There was a time when Gugulethu Matlaopane and Khotso Khasu had to prove their political independence. In the first decade of democracy, they were election observers, ensuring free and fair ballots in their home provinces and elsewhere on the continent.
Matlaopane is now the head of the Northern Cape's health department. Khasu made millions from a municipal low-cost housing project in Vryburg in North West, although he completed only four of the 3 000 houses he was contracted to build. The Mail & Guardian reported last week that he allegedly shared R1-million with Matlaopane.
The newspaper also reported on the preliminary results of a Special Investigations Unit (SIU) probe, which traced the payment of R87-million from the Naledi municipality to Khasu's personal and business bank accounts. From there, the money was moved to at least 160 accounts, some of which belonged to his relatives and former Naledi municipal officials. As the money moved from account to account, construction on site in Vryburg quickly ground to a halt.
The municipality began to attach terms to Khasu's contract. But he pleaded poverty, claiming that the municipality owed him money. The SIU report would later show that less than a quarter of the money he had been paid went to the housing project.
The early years
In democracy's early years, Matlaopane worked as a director in the Northern Cape housing department. Her next career move would be to head the Independent Electoral Commission (IEC) in the Northern Cape, where she oversaw the 2000 and 2004 elections.
It was a controversial step: her husband, a doctor, was deployed by the ANC as provincial minister of health at the time. But both the IEC and Matlaopane denied any conflict of interest.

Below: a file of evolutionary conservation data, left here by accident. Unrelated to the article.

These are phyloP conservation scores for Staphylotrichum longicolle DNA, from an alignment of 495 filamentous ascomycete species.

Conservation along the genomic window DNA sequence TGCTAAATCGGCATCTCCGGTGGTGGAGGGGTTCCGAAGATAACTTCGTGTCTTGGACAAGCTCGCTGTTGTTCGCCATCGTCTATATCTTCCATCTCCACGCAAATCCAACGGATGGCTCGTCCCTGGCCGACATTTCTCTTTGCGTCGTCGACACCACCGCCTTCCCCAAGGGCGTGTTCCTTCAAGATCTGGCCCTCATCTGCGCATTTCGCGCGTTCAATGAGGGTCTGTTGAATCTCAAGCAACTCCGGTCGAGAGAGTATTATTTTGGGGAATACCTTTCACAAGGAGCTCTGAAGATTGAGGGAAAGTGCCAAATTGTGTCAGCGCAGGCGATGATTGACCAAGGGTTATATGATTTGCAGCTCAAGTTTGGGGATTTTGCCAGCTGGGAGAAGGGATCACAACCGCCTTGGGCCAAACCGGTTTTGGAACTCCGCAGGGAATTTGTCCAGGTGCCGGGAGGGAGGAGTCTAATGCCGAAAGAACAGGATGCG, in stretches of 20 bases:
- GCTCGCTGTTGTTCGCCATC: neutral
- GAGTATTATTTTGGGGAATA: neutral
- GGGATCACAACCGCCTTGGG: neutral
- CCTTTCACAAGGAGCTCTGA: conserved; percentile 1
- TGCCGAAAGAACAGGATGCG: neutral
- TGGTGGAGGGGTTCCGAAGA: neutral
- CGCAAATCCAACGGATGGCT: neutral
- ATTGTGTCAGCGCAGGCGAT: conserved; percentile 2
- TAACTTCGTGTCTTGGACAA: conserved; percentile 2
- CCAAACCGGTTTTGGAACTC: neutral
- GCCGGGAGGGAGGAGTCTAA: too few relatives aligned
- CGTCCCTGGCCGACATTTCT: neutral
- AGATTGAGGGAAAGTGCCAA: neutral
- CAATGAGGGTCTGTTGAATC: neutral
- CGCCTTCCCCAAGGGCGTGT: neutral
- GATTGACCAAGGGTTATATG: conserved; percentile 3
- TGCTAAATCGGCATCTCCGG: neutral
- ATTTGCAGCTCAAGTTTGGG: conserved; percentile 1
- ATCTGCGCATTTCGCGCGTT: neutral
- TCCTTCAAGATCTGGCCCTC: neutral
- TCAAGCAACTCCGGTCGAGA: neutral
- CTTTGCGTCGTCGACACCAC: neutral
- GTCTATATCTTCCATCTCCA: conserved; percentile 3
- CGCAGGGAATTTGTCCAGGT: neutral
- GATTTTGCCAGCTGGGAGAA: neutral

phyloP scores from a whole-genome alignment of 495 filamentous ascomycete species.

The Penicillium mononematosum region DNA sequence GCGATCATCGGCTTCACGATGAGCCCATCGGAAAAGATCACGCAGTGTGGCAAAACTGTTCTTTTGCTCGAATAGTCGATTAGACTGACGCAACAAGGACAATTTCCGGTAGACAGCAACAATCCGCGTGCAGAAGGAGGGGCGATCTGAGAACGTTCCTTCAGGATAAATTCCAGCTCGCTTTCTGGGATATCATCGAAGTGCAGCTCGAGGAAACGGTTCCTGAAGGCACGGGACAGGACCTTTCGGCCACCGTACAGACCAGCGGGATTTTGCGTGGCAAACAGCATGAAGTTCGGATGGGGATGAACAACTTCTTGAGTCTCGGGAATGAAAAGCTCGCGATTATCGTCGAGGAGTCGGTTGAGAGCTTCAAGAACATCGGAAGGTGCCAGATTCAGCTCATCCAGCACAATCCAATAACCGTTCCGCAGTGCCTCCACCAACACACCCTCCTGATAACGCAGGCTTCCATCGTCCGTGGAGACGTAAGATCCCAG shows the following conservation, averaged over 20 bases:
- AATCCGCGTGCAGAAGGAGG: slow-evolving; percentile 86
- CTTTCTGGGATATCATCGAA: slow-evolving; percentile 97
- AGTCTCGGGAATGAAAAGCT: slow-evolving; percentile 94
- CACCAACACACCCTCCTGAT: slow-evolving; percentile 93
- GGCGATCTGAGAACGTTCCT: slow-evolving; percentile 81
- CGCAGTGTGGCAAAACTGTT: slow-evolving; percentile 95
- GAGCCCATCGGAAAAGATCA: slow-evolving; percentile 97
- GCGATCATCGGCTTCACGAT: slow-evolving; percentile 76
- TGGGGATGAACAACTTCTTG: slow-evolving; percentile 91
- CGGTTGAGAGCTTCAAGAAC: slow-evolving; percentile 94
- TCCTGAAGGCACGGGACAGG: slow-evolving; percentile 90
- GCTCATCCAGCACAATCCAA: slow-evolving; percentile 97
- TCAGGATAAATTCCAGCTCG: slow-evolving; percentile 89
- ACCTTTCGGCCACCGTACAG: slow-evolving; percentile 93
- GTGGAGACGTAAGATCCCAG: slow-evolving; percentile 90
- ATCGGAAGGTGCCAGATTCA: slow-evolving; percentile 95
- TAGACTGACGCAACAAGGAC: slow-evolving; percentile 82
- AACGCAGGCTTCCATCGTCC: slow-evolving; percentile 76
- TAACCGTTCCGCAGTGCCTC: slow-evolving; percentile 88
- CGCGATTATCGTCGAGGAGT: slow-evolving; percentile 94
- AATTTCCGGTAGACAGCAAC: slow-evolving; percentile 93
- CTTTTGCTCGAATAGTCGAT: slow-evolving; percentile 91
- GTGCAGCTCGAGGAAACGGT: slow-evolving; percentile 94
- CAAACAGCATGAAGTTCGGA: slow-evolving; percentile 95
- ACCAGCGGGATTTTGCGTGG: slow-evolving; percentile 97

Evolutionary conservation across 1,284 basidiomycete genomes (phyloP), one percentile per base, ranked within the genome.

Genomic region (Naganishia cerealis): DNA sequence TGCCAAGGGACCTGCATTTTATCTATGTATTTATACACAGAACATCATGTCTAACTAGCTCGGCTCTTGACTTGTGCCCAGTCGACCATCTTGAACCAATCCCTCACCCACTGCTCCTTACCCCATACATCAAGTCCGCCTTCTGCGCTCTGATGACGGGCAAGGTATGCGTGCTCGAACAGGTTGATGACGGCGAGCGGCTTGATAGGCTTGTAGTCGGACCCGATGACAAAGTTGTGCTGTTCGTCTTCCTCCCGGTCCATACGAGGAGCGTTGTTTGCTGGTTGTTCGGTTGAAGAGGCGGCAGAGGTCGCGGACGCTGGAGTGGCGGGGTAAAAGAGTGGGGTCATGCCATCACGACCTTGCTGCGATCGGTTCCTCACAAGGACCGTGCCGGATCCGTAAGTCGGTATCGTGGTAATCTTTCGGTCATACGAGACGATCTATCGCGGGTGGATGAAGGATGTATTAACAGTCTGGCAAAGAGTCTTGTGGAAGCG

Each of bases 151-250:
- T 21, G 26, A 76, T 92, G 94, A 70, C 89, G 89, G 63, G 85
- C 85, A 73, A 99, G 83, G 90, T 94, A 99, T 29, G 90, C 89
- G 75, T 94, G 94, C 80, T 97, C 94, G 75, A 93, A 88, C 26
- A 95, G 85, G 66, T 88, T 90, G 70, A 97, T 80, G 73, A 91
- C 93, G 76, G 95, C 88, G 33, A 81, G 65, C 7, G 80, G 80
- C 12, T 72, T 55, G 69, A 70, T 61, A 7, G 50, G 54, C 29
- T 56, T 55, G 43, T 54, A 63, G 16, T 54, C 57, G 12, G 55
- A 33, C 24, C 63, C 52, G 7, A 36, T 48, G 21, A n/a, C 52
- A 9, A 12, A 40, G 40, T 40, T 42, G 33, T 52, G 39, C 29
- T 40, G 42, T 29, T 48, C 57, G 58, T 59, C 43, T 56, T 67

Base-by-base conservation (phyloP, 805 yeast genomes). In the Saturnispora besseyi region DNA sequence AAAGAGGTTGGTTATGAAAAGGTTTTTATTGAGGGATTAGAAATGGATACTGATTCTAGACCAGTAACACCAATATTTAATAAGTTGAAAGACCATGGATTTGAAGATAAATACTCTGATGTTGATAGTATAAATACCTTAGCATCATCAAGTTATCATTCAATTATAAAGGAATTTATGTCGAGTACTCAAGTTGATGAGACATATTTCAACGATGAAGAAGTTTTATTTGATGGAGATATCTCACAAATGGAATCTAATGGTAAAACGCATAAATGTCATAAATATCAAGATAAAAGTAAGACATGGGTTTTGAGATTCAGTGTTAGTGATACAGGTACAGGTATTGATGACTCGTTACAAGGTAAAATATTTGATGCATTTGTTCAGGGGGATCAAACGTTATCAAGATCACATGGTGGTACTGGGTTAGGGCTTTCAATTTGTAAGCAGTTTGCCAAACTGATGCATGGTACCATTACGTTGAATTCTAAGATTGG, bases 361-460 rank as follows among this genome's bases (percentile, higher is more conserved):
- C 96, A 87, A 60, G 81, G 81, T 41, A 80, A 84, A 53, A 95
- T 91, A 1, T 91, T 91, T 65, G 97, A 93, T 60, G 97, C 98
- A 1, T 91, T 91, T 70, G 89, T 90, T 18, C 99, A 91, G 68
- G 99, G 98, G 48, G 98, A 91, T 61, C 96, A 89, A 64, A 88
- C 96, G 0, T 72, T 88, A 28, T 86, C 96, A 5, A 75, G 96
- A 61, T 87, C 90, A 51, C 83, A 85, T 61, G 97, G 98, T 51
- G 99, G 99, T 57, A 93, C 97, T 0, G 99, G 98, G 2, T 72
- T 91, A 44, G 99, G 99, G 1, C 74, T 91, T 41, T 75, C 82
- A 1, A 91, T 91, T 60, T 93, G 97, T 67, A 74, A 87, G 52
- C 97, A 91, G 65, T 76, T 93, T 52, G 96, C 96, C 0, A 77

Khasu was the electoral chief in North West during the same period. In 2001, they formed Khasu Matlaopane Elections Management, an elections consultancy company.
In 2006, Matloapane led a 128-man IEC squad to ensure free and fair elections in the Democratic Republic of Congo (DRC). But some Congolese did not take kindly to her, accusing her of planning to rig the elections in President Joseph Kabila's favour because of former president Thabo Mbeki's perceived approval of him.
South Africa's ambassador in the DRC at the time, Sisa Ngombane, denied the allegations. "Matlaopane, once an employee of the IEC, left about 24 months ago. She has visited the DRC on many occasions in pursuit of her private business interests, which the embassy has no knowledge of,” he said.
It is unclear if Khasu accompanied her on the DRC election mission. But a year later he had changed vocations: from independent elections overseer to building contractor.
In 2007, the Naledi municipality appointed his Khasu Engineering Services to build 3 000 low-cost houses, without ensuring a competitive bidding process. Its pretext for this was that the project had to start urgently: in mid-2007, residents stormed the council's offices, demanding that it deliver on its promises of housing.
In the M&G of May 24, both Khasu and Matlaopane refused to explain Khasu's R1-million deposit in her account during his contract period. But this week, she broke her silence: "I don't have to answer questions because I know who I am. You guys will just write whatever you want to write because your intention is to tarnish people's reputations,” she said. "But I know that I would never take money from the poor.”
Before ending the call, Matlaopane said the R1-million payment was in relation to work done through a separate company she co-directs with Khasu, called Ubunye K and K Project Management. She refused to give further details.
The SIU's investigation into the housing project revealed that payments of R910?000 went into Ubunye's account in late 2007 and early 2008, but most were made before Khasu's appointment as contractor on the housing project.
The money paid into Matlaopane's personal account, however, can be traced back to the money that Naledi municipality paid Khasu to build the houses. Ubunye and Matlaopane had no other involvement with the project that would justify the payment.
Khasu did not respond to questions about his larger role in the Vryburg housing debacle. – Additional reporting by Puleng Phoshoko